Malaria is a life-threatening disease caused by parasites that are transmitted through
the bites of infected mosquitoes. It is more serious in young children and pregnant women. Fortunately, it is preventable and curable.
Let us see how!
Is Malaria common?
Sadly, it is!
According to the World Health Organization (WHO), in 2017, the estimated 219 millioncases of malaria in 87 countries causing 4,35,000 deaths. It is said that every 2 minutes a child dies because of malaria somewhere in the world.
India also sees around 1 million infections per year, though it is suspected to be grossly underreported. In view of such a high burden, WHO has declared a Global Technical Strategy to eliminate malaria in most affected countries by 2030.
April 25 is observed as World Malaria Day to bring the focus of all stakeholders towards efforts to decrease the disease burden. The theme for 2019 is “Zero Tolerance stats with Me”
How does malaria spread?
Malaria is caused by Plasmodium parasites which are spread by the bite of infected female Anopheles mosquito. The two common types of Plasmodium in India are P. vivax and P. falciparum. Malaria-carrying mosquitoes usually bite at night, unlike the mosquitoes that carry dengue and chikungunya that bite during the day. Malaria also gets transmitted through blood transfusion of infected blood. If a pregnant woman gets infected with malaria, it can get transmitted to unborn baby.
Groups at high risk for serious disease
- Infants, children under 5 years.
- Pregnant women.
- Travelers from developed countries with a low incidence of malaria.
Symptoms of Malaria in Children
- Disease symptoms usually appear between 1-3 weeks after the mosquito bite.
- Fever with headache and body aches
- Shivering and chills
- Poor appetite, irritability, Stomach pain, diarrhea, vomiting
- Drowsiness and seizures
Few types of parasites can stay in the liver and cause recurrence of the disease for many years even after treatment.
Small children may not have typical fever pattern of intermittent fever with chills. Instead, they can have a continuous fever of varying intensity. It may be accompanied by cough and cold just like any viral infection, hence high index of suspicion is required in endemic areas. In congenital malaria, newborn babies can develop anemia and jaundice along with fever, irritability, and refusal to feed.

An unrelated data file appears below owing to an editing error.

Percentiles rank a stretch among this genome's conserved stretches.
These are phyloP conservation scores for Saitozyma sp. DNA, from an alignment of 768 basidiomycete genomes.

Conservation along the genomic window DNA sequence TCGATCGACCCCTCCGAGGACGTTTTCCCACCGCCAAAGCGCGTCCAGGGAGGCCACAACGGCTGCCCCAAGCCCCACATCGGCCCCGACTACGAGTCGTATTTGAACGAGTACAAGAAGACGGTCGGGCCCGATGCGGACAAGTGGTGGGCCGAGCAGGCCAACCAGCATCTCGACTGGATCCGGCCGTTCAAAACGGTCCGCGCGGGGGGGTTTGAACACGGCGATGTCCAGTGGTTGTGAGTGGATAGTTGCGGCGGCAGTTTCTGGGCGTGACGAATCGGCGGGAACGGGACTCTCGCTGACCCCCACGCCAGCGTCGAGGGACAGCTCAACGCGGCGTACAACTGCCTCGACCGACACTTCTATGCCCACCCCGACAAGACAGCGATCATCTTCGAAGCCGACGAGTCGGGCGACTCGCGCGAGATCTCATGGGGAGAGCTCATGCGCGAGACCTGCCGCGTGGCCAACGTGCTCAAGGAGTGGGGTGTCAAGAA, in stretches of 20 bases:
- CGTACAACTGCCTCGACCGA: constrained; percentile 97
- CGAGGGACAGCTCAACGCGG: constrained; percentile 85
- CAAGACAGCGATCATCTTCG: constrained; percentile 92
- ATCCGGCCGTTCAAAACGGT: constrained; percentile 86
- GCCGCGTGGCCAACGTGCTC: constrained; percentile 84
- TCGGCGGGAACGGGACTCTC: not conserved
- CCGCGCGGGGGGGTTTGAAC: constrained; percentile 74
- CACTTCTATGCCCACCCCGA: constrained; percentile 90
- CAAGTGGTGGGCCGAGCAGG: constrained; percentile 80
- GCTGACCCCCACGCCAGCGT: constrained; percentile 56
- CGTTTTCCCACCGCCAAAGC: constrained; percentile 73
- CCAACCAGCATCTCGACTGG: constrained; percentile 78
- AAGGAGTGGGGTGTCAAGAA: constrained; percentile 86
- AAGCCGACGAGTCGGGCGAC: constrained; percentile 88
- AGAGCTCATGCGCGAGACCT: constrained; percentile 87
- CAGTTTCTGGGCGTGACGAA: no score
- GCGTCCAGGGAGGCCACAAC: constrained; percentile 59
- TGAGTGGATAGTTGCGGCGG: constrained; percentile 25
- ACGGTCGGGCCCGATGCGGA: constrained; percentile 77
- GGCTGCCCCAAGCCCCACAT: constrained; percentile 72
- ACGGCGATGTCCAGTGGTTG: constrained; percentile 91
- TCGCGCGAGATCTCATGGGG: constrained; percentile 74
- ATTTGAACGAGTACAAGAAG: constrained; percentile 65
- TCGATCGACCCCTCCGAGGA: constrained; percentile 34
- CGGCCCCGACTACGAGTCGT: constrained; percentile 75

What should you do if your child has a fever?
Any fever can be malaria, so keep it at the back of the mind. Consult your doctor if fever is not subsiding in 2-3 days, or earlier in malaria season. Blood Test will be required to confirm Malaria.
Take care of the following points at home:-
- Paracetamol and sponging to bring down a fever.
- Plenty of fluids and adequate rest.
- Observe for alerts indicating complications
- – excessive laziness, vomiting, looking sick, drowsiness, etc.
- If diagnosed to have malaria-give medication as per your doctor’s instruction.
Prevention of Malaria
- Avoiding mosquito bite especially during night time.
- Taking antimalarial drugs to kill the parasites
- Sleeping under bed nets
- Spraying insecticides in your premises, Using insect repellent. Roll-on
- preparations are preferable to sprays. For 0 to 2-month-old babies, apply on prams, cots or strollers. For older babies than 2 months, apply on clothes. Do not use on cuts, wounds or irritated skin. Do not apply to areas around the eyes or mouth, Do not apply to the hands or fingers of young children.
- Eliminate places around your home where mosquitoes breed.
- Mosquitoes are attracted to dark colors, so light-colored clothes should be worn with long-sleeved shirts, pants, and socks to prevent bites.
- Still, water attracts mosquitoes, so keep away from dams, ponds and other sources of stagnant water.
- Cover any containers that store water (including swimming pools). Empty or drain containers when they are not being used.
- Fill large holes in trees with sand or mortar.
- Do not over-water the garden.